Scope of Practice Restrictions

By November 15, 2017 Commentary

For decades physicians have tried to protect themselves from competition by encourage scope of practice licensing laws which limited the ability of other health professionals to work without the supervision of a doctor and/or put restrictions on what services those health professionals could offer.  The justification was usually quality, but the real reason was economic.  A Journal of Health Economics article explores the impact of scope of practice laws in regard to nurse midwives.   (JHE Article)   Nurse midwives have been able to secure relaxed scope of practice restrictions in a number of states, so there is an opportunity for comparisons among various states.  The authors examined changes in these laws over the period 1994 to 2013 and any related impacts on maternal and child outcomes.  Certified Nurse Midwives are a subset of Advanced Practice Registered Nurses who have taken specialized training in pregnancy and childbirth.  Driven by malpractice cases and insurance costs, there is a real shortage of OB/GYN doctors in many parts of the country, so these nurse midwives can be important in maintaining access.  State laws on scope of practice, however, vary substantially, from complete freedom to practice to very restrictive requirements of physician supervision.

In their analysis the researchers focus on relationships between the nature of scope of practice and maternal prenatal health behaviors, labor and delivery outcomes and infant outcomes.  Overall, there are very few and very small differences in the three studied areas of outcome between states with no practice restrictions and those with high restrictions.  States with no barriers see fewer induced births and fewer C-sections, which aside from the quality implications, implies a large savings on the cost of the birth.  There was no evidence of reduced quality in terms of either maternal prenatal health behaviors or infant health and health outcomes.  So if the justification for restrictions on scope of practice is better quality when physicians are in charge, this research clearly undermines that justification.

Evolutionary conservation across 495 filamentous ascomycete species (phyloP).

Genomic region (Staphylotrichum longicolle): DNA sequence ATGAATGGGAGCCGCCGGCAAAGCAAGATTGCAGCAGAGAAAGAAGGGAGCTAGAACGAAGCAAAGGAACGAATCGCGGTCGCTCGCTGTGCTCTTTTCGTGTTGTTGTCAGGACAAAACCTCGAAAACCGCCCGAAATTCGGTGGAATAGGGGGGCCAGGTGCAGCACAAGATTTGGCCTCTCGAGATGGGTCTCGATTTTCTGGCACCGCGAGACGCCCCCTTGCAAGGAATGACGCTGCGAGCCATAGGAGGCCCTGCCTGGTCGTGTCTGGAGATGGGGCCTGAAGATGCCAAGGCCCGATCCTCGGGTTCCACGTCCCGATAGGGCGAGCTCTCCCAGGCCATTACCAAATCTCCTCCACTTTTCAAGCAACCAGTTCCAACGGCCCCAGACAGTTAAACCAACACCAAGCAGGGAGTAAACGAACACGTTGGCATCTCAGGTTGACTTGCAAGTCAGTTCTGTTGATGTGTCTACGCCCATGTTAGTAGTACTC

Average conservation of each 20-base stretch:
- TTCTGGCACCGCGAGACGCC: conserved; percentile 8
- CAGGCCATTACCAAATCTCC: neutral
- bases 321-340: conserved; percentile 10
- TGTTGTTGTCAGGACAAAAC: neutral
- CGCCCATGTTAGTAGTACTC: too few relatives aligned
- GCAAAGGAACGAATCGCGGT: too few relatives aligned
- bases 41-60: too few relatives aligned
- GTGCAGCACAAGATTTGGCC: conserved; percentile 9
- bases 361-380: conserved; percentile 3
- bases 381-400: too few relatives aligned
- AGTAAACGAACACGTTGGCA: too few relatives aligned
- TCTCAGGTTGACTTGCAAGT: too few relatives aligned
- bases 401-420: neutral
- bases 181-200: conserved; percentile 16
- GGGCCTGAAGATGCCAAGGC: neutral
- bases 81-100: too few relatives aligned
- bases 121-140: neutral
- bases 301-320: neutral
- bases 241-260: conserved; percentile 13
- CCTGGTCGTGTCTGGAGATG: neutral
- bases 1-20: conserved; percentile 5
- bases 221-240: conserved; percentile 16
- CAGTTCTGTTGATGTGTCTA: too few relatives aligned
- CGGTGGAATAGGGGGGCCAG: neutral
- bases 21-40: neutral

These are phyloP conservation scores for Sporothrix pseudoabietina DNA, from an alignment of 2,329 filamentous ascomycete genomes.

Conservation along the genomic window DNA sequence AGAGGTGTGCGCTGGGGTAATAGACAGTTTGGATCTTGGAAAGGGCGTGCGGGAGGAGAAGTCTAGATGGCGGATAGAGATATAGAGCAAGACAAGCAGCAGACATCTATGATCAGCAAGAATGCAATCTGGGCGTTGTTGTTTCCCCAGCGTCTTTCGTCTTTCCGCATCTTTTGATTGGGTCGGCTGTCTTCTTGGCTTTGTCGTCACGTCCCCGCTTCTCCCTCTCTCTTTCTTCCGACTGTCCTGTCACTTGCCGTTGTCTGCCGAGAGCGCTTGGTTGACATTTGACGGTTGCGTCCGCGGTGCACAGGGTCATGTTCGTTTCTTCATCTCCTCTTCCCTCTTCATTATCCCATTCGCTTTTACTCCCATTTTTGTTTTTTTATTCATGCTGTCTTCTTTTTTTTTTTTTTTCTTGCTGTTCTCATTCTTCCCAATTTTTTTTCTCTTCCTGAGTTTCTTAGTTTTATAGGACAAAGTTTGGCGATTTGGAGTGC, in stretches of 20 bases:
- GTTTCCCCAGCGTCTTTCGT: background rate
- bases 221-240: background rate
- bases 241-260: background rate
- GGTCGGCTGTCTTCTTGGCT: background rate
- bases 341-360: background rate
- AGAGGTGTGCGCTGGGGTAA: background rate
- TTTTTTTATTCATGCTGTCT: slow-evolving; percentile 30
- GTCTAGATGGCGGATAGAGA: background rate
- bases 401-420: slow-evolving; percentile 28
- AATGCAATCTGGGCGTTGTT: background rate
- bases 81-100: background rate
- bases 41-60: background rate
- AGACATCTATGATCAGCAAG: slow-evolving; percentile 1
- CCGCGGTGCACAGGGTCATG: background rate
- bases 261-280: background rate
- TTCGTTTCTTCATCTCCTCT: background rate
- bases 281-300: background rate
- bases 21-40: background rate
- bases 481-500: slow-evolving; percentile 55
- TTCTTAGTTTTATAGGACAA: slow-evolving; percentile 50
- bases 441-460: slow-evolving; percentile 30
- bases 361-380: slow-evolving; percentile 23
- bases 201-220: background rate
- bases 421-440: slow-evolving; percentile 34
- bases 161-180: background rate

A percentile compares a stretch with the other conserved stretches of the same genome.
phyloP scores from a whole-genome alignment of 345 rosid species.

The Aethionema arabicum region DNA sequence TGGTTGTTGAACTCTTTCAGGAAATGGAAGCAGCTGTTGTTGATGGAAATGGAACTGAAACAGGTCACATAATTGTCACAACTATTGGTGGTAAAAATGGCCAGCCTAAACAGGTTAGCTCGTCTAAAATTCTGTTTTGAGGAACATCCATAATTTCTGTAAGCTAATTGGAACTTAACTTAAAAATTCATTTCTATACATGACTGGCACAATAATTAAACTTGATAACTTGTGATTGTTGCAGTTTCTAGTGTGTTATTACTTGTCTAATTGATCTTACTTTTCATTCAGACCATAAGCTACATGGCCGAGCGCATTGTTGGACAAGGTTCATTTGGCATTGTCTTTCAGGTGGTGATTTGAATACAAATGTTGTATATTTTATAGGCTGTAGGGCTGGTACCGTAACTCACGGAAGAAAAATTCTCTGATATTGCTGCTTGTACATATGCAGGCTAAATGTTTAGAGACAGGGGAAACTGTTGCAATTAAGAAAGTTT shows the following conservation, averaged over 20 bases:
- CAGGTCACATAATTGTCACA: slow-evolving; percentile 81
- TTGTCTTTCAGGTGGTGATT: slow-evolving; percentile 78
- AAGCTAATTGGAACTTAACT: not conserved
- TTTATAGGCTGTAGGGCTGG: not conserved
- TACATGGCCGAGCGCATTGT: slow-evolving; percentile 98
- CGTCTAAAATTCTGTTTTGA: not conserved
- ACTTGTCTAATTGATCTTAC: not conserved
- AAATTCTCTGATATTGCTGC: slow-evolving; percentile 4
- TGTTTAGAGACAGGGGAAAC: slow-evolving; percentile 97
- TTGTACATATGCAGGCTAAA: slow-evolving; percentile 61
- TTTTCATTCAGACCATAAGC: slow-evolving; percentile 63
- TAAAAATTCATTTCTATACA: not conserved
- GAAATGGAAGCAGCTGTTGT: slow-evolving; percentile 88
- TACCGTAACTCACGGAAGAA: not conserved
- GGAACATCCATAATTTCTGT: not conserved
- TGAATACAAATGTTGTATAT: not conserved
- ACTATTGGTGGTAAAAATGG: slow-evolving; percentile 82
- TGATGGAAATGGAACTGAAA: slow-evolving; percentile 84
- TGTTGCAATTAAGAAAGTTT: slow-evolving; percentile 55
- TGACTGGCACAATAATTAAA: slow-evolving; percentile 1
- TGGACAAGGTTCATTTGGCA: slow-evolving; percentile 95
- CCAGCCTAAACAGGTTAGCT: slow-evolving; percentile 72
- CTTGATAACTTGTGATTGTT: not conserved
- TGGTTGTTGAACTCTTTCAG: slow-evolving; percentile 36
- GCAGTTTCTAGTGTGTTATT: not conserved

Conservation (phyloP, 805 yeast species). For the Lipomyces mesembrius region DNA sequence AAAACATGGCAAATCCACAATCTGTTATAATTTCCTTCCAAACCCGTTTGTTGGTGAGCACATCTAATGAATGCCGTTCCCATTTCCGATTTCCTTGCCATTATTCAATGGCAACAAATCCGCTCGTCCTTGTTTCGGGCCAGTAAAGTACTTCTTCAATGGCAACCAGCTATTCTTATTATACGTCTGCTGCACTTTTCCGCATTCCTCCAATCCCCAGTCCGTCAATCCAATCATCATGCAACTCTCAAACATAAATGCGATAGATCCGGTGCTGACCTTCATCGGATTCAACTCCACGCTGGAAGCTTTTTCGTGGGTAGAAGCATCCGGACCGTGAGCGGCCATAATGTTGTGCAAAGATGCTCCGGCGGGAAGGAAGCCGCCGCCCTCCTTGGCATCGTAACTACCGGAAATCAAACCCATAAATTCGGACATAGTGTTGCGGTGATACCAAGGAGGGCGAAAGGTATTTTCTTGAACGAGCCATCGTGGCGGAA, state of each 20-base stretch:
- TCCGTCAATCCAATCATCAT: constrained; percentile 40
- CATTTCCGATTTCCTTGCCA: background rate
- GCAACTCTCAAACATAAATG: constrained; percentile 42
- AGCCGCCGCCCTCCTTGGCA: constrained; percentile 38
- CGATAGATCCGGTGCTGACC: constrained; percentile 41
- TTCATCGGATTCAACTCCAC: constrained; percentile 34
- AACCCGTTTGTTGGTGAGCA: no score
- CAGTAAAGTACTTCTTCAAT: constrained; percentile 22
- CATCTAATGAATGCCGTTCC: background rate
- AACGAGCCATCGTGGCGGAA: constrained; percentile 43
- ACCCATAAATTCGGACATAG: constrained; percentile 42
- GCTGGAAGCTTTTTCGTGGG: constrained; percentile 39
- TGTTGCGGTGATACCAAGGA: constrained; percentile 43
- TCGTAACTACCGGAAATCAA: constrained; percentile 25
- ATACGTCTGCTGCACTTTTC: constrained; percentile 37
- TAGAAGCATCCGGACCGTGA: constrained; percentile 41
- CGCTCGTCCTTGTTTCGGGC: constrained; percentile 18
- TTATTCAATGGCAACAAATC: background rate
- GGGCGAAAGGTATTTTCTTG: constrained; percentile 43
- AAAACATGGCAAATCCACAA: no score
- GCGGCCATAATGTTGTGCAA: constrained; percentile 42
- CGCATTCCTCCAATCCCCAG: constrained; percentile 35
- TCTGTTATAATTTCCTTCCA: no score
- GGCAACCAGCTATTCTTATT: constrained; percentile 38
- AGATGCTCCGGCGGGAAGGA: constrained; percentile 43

Several forces are driving a relaxation in scope of practice laws.  One is enhanced lobbying by these other health professionals.  A second is a growing body of research suggesting that there is little or no quality difference in terms of outcomes.  A third is concerns about health care workforce shortages.  The most important is that since unit prices are the single largest driving force in health spending growth, increasing competition, especially from lower-priced practitioners can really help keep costs under control.  Ideally, there would be a federal law that prevents these scope of practice limitations.  Pregnancy and childbirth is a significant expense to the health system.  Much of this expense relates to other than purely natural childbirth.  This paper suggests that allowing greater scope of practice for certified nurse midwives can not only improve access but can improve outcomes by lowering the use of more complex procedures, without any apparent drop in quality.  In fact, fewer of these procedures may itself be an indication of better quality.

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